In California, a lot more hangs in the balance of this race than the fortunes of the RJC. Seeking a fourth senatorial term after 28 years in Congress, Boxer, at 69, holds a key Democratic seat. Nineteen Senate seats are in play. Seven of those seats are tipped toward the red, 10 are tossups and two — including Boxer’s — are polling bluish. But Boxer faces a backlash against Washington, against Obama and the sluggish economy he can’t seem to kick-start, and the general anger that is many a testy voter’s cup of tea these days. Not to mention California’s 12.4% unemployment rate and devastated state coffers. It is only recently that she has managed to pull ahead in the polls.
That wave of dissatisfaction still could sweep Fiorina, the 56-year-old former chairman and CEO of Hewlett-Packard, to Capitol Hill on a rising tide of conservative Republicans, many of them political newcomers like herself. She’s got Sarah Palin’s endorsement. But in an environment in which the economy and fear of unemployment trump all, she’s got other problems.
One is how to explain the more than 30,000 layoffs that took place at HP under Fiorina’s command, followed by her own golden parachute of more than $40 million in severance pay and stock buybacks when she was famously fired by HP’s board in 2005.
For the past 18 years, Wisconsin, where Jews constitute 0.5% of the population, has sent two Jews to fill its Senate seats. But as Election Day nears, one of those two is now fighting for his political life.
Over the course of three terms, Democrat Russ Feingold has earned a reputation as one of the Senate’s most independent members — a kind of Democratic counterpart to Arizona Republican John McCain, with whom he has partnered at times. He’s known as a liberal who refuses to toe his party’s line. Now, he is facing an uphill battle against Republican challenger Ron Johnson.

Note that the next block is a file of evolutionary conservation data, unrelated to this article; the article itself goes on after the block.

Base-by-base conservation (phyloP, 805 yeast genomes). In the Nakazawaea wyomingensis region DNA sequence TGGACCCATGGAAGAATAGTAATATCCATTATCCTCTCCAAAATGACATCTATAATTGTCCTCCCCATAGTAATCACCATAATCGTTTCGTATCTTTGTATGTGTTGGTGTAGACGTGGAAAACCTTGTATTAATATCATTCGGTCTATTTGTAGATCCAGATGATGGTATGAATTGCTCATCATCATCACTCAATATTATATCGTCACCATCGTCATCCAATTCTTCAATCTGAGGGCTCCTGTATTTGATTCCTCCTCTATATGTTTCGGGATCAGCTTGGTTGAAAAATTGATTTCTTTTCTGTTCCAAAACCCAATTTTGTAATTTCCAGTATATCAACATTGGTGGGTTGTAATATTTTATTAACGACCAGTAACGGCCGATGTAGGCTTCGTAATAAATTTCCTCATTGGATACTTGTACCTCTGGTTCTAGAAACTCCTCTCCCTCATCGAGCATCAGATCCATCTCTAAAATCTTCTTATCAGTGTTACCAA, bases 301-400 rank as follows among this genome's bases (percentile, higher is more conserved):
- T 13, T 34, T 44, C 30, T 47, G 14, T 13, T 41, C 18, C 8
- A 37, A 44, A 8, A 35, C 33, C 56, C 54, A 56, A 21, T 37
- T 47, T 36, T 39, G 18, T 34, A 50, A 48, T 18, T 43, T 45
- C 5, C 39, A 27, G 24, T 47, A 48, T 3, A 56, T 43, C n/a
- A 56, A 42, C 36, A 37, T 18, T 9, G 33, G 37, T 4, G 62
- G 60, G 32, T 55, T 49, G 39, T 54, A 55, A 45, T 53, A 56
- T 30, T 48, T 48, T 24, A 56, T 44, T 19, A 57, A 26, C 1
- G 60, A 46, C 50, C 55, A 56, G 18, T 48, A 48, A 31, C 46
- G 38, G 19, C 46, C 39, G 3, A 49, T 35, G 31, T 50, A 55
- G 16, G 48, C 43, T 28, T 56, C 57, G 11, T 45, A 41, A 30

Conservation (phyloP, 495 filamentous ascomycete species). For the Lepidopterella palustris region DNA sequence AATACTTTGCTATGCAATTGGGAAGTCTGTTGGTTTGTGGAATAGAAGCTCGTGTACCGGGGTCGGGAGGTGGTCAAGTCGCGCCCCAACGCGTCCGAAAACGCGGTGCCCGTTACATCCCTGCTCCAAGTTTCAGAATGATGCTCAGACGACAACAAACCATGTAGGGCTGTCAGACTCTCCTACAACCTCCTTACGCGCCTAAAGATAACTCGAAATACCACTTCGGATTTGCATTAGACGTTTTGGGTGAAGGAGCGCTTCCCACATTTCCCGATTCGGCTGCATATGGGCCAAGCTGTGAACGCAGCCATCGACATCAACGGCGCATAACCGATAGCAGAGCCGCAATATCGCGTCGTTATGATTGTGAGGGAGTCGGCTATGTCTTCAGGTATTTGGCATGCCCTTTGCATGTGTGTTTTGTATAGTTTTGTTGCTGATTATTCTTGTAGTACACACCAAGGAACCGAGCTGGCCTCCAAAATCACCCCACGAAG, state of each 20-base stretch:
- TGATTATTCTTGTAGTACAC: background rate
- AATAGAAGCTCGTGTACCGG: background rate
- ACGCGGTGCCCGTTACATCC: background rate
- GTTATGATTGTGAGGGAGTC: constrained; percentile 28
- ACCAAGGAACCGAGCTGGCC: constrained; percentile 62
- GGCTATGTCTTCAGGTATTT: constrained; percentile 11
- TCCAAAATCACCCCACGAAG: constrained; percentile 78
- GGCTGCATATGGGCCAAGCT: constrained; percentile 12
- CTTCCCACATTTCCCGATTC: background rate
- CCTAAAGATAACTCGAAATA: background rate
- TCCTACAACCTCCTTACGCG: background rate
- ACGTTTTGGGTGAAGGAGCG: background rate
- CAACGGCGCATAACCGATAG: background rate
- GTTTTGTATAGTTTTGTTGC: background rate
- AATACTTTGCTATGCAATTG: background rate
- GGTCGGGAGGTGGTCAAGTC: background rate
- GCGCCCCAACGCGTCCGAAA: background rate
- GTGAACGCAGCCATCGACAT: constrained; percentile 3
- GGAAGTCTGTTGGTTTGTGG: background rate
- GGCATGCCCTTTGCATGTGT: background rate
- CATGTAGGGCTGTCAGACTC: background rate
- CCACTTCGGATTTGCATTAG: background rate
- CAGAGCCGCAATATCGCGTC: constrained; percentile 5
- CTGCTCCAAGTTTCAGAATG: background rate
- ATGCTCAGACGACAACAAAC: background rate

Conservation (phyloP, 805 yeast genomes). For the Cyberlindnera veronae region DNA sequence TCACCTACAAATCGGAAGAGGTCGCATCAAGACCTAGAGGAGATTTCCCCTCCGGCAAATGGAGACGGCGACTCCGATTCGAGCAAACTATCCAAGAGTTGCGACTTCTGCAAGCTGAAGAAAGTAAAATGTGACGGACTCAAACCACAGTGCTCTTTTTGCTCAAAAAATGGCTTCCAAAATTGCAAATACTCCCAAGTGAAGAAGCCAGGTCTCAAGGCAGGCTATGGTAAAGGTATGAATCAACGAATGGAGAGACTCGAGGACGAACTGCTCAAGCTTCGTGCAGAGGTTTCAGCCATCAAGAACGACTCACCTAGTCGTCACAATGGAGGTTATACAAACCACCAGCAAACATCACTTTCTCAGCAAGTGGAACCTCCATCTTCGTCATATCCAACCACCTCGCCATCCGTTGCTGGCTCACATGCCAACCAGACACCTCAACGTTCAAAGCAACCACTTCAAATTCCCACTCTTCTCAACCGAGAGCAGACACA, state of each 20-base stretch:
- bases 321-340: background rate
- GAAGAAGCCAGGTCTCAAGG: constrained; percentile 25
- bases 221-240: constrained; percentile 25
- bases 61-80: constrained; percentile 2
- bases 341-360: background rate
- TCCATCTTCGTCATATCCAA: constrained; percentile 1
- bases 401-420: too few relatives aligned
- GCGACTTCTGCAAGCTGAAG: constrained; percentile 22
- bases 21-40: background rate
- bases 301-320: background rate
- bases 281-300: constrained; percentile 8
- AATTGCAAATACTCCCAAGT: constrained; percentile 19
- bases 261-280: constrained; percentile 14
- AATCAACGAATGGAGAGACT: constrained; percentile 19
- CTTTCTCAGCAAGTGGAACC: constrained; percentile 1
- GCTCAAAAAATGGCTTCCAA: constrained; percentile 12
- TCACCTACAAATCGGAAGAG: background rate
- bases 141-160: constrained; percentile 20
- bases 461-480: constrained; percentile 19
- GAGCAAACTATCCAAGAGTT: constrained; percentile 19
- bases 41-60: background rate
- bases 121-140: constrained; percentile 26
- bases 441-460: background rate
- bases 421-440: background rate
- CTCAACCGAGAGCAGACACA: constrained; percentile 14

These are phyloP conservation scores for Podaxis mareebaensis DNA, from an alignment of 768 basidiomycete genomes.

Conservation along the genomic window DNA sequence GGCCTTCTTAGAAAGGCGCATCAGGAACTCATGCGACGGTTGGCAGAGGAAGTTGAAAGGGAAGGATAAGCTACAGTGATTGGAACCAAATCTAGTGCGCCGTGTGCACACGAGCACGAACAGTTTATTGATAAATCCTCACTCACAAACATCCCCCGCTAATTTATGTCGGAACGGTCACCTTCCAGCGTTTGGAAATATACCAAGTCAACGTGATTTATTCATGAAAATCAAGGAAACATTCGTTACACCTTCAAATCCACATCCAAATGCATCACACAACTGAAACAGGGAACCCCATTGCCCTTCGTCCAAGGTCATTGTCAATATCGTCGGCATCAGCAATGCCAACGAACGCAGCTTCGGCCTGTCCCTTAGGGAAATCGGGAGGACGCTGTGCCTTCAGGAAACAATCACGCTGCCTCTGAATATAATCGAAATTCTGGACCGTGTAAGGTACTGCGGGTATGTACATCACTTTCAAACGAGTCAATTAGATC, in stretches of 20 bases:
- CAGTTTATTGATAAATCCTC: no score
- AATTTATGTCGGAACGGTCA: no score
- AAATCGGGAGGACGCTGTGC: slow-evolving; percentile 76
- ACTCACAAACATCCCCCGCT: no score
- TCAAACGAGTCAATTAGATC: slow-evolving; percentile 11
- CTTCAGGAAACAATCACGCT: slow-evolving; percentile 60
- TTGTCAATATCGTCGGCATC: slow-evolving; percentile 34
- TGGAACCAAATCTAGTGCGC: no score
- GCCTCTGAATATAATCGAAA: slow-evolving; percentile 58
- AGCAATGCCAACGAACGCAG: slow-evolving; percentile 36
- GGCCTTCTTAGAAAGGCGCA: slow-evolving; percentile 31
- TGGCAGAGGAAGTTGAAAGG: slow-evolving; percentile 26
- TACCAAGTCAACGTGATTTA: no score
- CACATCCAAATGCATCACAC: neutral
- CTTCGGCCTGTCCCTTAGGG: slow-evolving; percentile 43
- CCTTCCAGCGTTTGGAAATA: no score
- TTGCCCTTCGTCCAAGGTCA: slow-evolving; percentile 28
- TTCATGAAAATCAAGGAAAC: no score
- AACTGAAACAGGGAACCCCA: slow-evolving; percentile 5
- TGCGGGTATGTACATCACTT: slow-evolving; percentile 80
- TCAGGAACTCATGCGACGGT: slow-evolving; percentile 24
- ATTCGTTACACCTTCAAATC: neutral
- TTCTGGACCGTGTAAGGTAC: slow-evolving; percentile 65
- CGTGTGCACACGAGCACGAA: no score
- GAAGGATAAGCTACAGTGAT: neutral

Despite polls showing him consistently behind, Feingold remains convinced that he will win. But if he does not, it will not just mark the end of Feingold’s political career. It will mark the disappearance in Congress of a recognizable political type: the independent Jewish liberal. It’s a profile that Feingold shared with Minnesota Senator Paul Wellstone, who died in a plane crash in 2002.[...]
Feingold’s selling point to Wisconsin voters is his independence. Even after 18 years in Washington, Feingold is difficult to pigeonhole. On the one hand, he has proved his progressive credentials not only by supporting health care reform, but also by being the sole vote in the Senate against the post-9/11 Patriot Act and by leading the battle against capital punishment. On the other hand, he voted against President Obama’s Wall Street reform bill, claiming that it was not sufficiently sweeping, and in 1999 he was the only Democrat to oppose dropping the impeachment process against President Clinton. Feingold is also a strong supporter of gun rights, a stance that has put him at odds with most of his liberal colleagues.
To most, the Wisconsin senator is known for his landmark legislation, which bears his own name and that of Republican John McCain. The McCain-Feingold bill sought to regulate campaign finance, an act described as declaring war against Washington lobbyists.
“I am the most independent member of the Senate, based on every analysis,” Feingold said in an October 18 interview with the Forward. “I simply call it as I see it, which is what Wisconsin people certainly in the past have liked and I think they still do now.”